Keywords:
Operations Management, Supply Chain Management, Ski-Boot Buckles, Automotive Components, Skus, Cold-Forming, Make to Order, Lead Time, Family Business, Components, Forecasting, Sourcing, Strategy, Erp

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published: 19 Dec 2018

  • Topic: Responsibility
  • Region: Global

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Abstract:
This case focuses on the contribution of the Sustainable Apparel Coalition (SAC), an American trade organization based on an industry-wide collaboration and a multi-stakeholder approach, to the fashion industry. The Higg Index is a self-assessment tool that aims to measure and reduce the environmental and social impacts of apparel supply chains. While the SAC’s initiative is succeeding as far as the global scenario is concerned (measured by the number of member companies and adoption of the Higg Index), the challenge is changing. New strategically relevant issues force SAC to re-evaluate its approach to future expansion.

Pedagogical Objectives:
This case was designed for MBA and EMBA sessions on sustainability and social innovation to help students: • analyse the value of self-regulation through an example of self-regulation in the apparel and textile industry (see background on social self-regulation mechanisms in this note); • analyse the Sustainable Apparel Coalition and its self-assessment tool, the Higg Index, and evaluate conditions under which the SAC can be successful; • examine how competitors in the market come together when a common strategic issue such as sustainability emerges; • discuss how collaboration can enable companies to focus on product and process innovation; • critically analyse the pros and cons of the SAC’s operations strategy; • identify the risks of self-regulation (for companies and for SAC); • discuss the nature of “wicked problems” and their relevance for managers.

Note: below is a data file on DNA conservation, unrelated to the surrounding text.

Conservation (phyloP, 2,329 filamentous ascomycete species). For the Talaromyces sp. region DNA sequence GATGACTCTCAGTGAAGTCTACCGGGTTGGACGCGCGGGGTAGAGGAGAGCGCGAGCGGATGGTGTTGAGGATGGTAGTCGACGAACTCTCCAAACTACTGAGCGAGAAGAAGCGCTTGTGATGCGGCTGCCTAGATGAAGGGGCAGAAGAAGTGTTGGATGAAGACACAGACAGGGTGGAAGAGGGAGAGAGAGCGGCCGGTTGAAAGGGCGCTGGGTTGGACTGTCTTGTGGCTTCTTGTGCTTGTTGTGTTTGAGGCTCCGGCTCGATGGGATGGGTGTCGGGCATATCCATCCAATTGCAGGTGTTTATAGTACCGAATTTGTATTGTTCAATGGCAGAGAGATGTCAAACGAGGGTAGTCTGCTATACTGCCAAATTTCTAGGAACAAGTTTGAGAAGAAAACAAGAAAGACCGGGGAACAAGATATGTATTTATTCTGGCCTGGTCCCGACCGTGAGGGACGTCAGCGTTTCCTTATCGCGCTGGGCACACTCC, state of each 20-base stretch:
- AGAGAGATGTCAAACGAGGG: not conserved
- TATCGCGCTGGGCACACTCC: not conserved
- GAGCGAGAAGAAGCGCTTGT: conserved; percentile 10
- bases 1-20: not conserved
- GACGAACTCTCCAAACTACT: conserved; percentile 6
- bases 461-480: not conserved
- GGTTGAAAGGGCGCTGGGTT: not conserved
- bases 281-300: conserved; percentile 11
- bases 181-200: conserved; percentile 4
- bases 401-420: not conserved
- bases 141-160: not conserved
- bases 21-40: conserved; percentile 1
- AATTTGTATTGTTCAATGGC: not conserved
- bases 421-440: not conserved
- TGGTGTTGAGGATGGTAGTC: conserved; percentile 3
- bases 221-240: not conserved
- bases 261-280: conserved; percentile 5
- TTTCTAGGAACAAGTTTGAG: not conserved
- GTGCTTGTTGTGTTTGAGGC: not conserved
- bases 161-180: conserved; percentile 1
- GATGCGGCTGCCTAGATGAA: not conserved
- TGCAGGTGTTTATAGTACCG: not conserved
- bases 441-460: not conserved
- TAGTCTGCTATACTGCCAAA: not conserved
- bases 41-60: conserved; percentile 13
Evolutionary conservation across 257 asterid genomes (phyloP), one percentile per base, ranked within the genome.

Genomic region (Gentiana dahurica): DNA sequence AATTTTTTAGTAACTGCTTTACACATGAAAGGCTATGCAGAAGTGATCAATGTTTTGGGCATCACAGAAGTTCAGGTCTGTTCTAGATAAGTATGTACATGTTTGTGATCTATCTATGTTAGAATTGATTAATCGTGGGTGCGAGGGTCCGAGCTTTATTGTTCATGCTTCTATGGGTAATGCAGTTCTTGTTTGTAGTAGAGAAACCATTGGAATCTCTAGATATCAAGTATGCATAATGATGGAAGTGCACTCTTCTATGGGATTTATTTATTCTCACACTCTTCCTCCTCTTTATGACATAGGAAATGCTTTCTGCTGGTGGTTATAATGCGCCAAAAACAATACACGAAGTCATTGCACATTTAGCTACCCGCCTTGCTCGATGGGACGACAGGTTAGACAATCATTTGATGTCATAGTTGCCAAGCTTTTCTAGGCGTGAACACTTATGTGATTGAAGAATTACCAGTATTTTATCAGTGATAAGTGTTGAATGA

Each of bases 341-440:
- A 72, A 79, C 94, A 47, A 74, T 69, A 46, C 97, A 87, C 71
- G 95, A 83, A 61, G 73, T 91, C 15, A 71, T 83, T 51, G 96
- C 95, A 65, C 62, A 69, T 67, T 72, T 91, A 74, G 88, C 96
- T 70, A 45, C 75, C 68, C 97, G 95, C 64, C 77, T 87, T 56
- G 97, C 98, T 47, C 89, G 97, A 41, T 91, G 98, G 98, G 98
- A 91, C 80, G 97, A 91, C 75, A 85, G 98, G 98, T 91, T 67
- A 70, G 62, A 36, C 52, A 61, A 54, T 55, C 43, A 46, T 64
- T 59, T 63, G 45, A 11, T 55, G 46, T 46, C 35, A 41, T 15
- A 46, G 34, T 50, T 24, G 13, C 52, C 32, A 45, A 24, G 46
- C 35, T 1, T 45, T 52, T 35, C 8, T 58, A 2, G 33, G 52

Keywords:
Sustainable Apparel Coalition, Textile Industry, Self-Regulation, Higg Index, Patagonia, Wal-Mart, Fast Fashion, Sustainable Fashion, Jason Kibbey, Rick Ridgeway, Apparel Industry, Wicked Problems, Pilot Washing, Self-Assessment

published: 31 May 2018

  • Topic: Responsibility

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Abstract:
The global population is expected to reach 9.6 billion by 2050, of which 70% will be living in cities. Over the past 40 years, however, 30% of the world's arable land has become unproductive. Given the scarcity of land and rising demand for food, there is an urgent need for solutions that require less land and labour yet produce higher yields. Vertical farming uses three-dimensional space to achieve more than a hundred-fold increase in crop production over traditional agriculture. However, such farms involve extremely high capital and operating costs. The case study reviews the the technologies on which vertical farms depend and the conditions under which they can become economically viable.

Pedagogical Objectives:
. To discuss the challenge of feeding the fast-growing world population. . To review the technologies involved in the vertical farming ecosystem. . To assess conditions under which such technologies become viable.

Keywords:
Farming, Sustainability, Vertical Farms, Urban Farms, Agriculture